OKOJ

OKOJ, Volume 4, No. 3


Fractures of the Radial Head and Neck and Monteggia Fractures

Proximal forearm fractures are the least-common forearm fractures, collectively accounting for about 5% of forearm fractures. The types of proximal injuries include radial head and neck fractures, olecranon fractures, coronoid fractures. Monteggia fractures constitute about another 5% of forearm fractures. Monteggia injuries involve an ulna fracture with a radial head dislocation-fracture. Monteggia-equivalent injuries involve some variation of ulna fracture and proximal radius injury. This article reviews the clinical presentation and management options for proximal forearm fractures.

    • Keywords:
    • elbow fracture

    • elbow joint fracture

    • broken arm

    • broken elbow

    • proximal forearm fracture

    • proximal radius fracture

    • proximal ulna fracture

    • intra-articular fracture

    • Monteggia fracture

    • apophyseal olecranon fracture

    • metaphyseal olecranon fracture

    • coronoid fracture

    • Salter-Harris classification

    • casting

    • cast immobilization

    • Subspecialty:
    • Trauma

    • Pediatric Orthopaedics

The Gotfried Percutaneous Compression Plating (PCCP) Technique for Treating Pertrochanteric Hip Fractures

Trochanteric proximal femur fractures are very common and the incidence is increasing with the aging of the population. The average age of the patient with trochanteric fracture is greater than for femoral neck fracture, as are the problems of osteoporosis. The classic treatment of trochanteric proximal femur fracture is internal fixation with a hip screw and side plate. High union rates have been reported with current techniques of treatment, which are generally perceived to be effective. Settling at the fracture site has been considered acceptable and the positive impact on fracture healing has been emphasized. Under closer scrutiny of functional results, recent reports have indicated that many patients do survive and their fractures heal, but they are not able to return to their pre-injury ambulatory status or function.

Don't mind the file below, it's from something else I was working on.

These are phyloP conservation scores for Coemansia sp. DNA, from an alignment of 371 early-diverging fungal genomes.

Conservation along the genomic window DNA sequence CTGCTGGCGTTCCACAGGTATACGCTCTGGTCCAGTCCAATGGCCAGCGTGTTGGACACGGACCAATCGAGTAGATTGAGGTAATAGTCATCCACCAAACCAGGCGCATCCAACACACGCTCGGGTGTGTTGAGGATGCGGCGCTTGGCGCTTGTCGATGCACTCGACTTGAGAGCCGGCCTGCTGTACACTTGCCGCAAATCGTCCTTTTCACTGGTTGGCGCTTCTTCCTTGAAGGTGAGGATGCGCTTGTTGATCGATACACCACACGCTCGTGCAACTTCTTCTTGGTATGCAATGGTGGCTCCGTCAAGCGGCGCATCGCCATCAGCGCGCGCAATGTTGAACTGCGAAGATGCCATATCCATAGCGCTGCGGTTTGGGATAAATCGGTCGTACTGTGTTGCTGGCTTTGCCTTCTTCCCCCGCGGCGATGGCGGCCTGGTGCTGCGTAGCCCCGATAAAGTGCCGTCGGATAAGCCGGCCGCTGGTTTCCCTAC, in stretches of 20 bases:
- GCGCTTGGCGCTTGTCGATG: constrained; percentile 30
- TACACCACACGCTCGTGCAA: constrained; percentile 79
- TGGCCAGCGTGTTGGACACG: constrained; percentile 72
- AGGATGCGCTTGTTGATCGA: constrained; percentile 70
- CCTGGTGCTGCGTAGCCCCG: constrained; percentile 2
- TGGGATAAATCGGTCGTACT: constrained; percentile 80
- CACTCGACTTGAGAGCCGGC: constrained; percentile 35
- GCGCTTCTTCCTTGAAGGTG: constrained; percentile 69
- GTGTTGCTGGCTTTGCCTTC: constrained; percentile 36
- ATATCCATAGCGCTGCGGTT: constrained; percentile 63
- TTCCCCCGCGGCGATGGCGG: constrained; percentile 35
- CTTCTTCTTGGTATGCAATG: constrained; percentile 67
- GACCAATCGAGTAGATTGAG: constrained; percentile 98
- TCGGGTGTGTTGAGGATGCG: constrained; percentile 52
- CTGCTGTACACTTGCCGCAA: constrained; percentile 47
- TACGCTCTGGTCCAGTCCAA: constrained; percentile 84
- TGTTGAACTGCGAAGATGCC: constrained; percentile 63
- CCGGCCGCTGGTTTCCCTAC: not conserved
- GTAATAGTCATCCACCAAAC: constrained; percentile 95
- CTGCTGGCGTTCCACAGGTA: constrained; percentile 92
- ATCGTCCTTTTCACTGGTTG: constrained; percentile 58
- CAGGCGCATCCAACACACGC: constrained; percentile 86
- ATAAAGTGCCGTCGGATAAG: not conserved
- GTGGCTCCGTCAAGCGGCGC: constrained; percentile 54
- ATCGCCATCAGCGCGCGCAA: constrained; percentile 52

A variety of alternative techniques have been developed, including intramedullary fixation with the advantage of less operative dissection and potentially improved stability. Problems with malunion and settling have persisted. The Gotfried percutaneous compression plate (PCCP) is another technique design to address some of the problems seen with dynamic hip screw (DHS) for treating trochanteric proximal femur fractures.

This topic reviews the Gotfried percutaneous compression plate system and provides video of the approach, including setup and percutaneous compression plating.

    • Keywords:
    • hip fracture

    • broken hip

    • fracture of the hip

    • femoral head fractures

    • trochanteric fracture

    • proximal femur fracture

    • Gotfried percutaneous compression plate fixation

    • PCCP

    • Subspecialty:
    • Trauma

The Use of Locking Plates in Fracture Care: Biomechanics, Techniques, Pearls, and Pitfalls

This OKO topic reviews the development of locked plating in surgical fracture care. The concept of a locked "internal fixator" changed the traditional approach to fracture plating. The authors describe the technique of locked plating, its indications and contraindications, pearls and pitfalls, and briefly discuss the outcomes achieved through its use.

    • Keywords:
    • locked plating

    • advantages

    • development of locked plates

    • indications

    • surgical techniques

    • PC-fix

    • Less Invasive Skeletal Stabilization system

    • LISS system

    • outcomes

    • Subspecialty:
    • Trauma

    • Basic Science

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